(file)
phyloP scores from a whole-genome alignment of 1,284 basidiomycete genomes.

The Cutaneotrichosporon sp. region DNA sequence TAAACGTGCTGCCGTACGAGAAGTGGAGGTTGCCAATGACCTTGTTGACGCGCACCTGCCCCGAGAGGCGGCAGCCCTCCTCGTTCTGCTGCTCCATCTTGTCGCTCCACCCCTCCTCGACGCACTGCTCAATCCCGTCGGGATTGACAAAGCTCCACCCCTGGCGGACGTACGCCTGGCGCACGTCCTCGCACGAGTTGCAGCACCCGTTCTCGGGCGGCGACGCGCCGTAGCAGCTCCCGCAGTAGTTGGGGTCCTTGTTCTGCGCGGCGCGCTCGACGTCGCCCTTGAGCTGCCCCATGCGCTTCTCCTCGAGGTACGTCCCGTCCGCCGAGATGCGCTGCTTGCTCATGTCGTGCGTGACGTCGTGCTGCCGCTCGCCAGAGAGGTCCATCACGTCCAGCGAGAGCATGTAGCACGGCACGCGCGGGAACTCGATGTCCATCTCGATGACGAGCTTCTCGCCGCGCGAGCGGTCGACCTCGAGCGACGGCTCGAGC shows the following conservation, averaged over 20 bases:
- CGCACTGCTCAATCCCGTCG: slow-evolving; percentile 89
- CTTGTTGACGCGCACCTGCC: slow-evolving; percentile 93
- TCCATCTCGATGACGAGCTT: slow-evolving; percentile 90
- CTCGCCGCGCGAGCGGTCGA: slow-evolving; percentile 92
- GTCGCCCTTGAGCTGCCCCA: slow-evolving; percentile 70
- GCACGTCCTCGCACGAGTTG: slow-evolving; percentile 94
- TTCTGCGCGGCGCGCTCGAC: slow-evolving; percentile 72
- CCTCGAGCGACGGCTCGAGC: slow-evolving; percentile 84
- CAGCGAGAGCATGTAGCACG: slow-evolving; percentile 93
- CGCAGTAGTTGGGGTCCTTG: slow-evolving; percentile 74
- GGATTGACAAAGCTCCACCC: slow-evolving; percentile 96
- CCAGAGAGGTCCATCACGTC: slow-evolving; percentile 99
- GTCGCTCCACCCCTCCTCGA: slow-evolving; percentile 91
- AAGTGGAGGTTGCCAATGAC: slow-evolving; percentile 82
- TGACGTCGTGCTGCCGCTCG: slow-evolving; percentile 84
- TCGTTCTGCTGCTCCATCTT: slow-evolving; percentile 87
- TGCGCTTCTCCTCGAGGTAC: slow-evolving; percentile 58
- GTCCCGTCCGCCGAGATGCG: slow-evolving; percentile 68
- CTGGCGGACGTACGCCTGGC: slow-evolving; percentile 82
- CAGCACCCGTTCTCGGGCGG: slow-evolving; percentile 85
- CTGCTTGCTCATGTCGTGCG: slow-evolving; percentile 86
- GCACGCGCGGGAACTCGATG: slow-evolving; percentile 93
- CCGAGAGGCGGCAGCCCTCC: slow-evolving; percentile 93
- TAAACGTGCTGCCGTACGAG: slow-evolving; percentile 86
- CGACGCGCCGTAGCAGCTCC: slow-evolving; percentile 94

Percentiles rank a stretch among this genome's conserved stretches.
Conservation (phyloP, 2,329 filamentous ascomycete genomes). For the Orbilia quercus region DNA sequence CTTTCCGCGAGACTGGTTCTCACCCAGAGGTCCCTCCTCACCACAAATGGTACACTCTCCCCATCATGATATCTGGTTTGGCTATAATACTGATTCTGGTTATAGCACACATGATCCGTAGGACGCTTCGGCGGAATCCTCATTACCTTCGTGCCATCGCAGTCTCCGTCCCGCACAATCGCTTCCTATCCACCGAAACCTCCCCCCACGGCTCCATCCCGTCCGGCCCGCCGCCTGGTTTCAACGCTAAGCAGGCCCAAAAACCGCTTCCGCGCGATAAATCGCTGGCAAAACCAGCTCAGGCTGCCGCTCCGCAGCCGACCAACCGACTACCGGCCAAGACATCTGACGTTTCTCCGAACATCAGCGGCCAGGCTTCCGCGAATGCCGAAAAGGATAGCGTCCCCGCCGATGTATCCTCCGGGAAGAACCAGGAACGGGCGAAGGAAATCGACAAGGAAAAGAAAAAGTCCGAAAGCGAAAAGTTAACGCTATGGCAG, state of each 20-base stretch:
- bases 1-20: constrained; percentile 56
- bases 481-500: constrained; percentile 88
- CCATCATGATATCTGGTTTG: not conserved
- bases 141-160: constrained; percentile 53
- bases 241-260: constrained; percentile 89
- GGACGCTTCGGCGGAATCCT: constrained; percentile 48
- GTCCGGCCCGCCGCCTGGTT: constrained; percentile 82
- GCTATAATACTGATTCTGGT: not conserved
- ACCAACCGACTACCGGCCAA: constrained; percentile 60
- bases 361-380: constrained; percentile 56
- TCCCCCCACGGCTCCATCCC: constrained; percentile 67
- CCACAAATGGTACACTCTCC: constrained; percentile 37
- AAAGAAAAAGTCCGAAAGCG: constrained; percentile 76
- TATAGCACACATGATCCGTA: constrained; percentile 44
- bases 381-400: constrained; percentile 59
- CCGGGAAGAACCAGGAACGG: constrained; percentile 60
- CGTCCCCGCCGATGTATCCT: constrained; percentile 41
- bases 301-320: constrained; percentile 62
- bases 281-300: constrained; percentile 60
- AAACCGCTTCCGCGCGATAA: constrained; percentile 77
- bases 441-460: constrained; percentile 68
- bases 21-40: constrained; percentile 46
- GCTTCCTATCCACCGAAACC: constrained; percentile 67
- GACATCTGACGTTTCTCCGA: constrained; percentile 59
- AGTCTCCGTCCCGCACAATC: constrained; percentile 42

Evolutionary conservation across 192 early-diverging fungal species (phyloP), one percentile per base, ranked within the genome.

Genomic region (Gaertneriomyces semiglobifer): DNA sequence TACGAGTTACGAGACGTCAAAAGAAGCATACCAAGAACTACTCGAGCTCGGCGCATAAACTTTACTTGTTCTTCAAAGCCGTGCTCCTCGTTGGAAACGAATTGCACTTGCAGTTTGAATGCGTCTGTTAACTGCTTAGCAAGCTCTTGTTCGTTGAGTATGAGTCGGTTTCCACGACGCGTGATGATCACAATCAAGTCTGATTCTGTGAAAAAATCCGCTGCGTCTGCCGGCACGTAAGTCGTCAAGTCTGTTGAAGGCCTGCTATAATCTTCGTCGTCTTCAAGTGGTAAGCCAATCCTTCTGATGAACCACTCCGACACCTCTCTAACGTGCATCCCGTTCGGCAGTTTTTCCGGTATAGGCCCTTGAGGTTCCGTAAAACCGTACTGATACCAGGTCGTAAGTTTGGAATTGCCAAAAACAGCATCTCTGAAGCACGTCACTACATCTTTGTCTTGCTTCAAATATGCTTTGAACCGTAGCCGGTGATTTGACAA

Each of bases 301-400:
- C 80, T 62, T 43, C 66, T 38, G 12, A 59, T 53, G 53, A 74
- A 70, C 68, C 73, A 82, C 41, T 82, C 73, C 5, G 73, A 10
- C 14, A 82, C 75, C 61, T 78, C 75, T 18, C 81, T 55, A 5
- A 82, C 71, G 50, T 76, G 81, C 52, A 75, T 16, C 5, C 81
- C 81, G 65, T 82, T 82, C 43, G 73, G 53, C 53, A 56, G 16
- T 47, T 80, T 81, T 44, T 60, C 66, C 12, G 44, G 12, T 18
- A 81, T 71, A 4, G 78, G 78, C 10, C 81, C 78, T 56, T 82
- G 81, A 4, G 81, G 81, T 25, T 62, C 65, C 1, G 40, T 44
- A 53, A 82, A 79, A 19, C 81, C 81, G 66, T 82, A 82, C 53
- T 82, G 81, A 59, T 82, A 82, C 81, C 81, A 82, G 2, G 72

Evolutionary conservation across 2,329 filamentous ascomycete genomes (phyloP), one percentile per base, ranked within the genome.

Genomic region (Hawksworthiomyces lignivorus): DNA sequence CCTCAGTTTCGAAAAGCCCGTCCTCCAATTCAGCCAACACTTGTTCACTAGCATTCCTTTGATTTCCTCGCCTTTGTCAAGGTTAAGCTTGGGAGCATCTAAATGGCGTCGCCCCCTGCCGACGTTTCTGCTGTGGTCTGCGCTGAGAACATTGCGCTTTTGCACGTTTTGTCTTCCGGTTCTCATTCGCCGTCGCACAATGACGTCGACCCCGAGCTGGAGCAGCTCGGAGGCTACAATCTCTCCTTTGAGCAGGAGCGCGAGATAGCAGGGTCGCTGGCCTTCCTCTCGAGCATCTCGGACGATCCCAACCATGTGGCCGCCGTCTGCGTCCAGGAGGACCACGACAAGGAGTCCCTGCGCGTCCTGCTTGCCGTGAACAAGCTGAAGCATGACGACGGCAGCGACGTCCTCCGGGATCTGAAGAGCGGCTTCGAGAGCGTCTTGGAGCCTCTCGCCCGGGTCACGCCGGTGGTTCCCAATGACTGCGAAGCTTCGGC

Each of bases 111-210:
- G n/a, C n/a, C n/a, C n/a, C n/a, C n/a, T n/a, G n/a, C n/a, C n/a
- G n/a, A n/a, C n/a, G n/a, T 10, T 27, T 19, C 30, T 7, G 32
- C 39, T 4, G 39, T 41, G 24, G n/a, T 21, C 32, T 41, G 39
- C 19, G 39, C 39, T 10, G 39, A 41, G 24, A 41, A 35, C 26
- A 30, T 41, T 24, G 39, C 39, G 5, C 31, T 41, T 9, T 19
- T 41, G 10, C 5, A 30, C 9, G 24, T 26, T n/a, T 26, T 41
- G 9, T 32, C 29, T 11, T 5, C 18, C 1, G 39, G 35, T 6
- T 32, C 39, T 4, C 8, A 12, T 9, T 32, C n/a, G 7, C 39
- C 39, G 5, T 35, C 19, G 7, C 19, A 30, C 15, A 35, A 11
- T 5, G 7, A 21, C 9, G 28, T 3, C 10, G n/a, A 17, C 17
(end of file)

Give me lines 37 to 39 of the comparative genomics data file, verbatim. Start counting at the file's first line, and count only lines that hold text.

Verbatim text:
- GCTATAATACTGATTCTGGT: not conserved
- ACCAACCGACTACCGGCCAA: constrained; percentile 60
- bases 361-380: constrained; percentile 56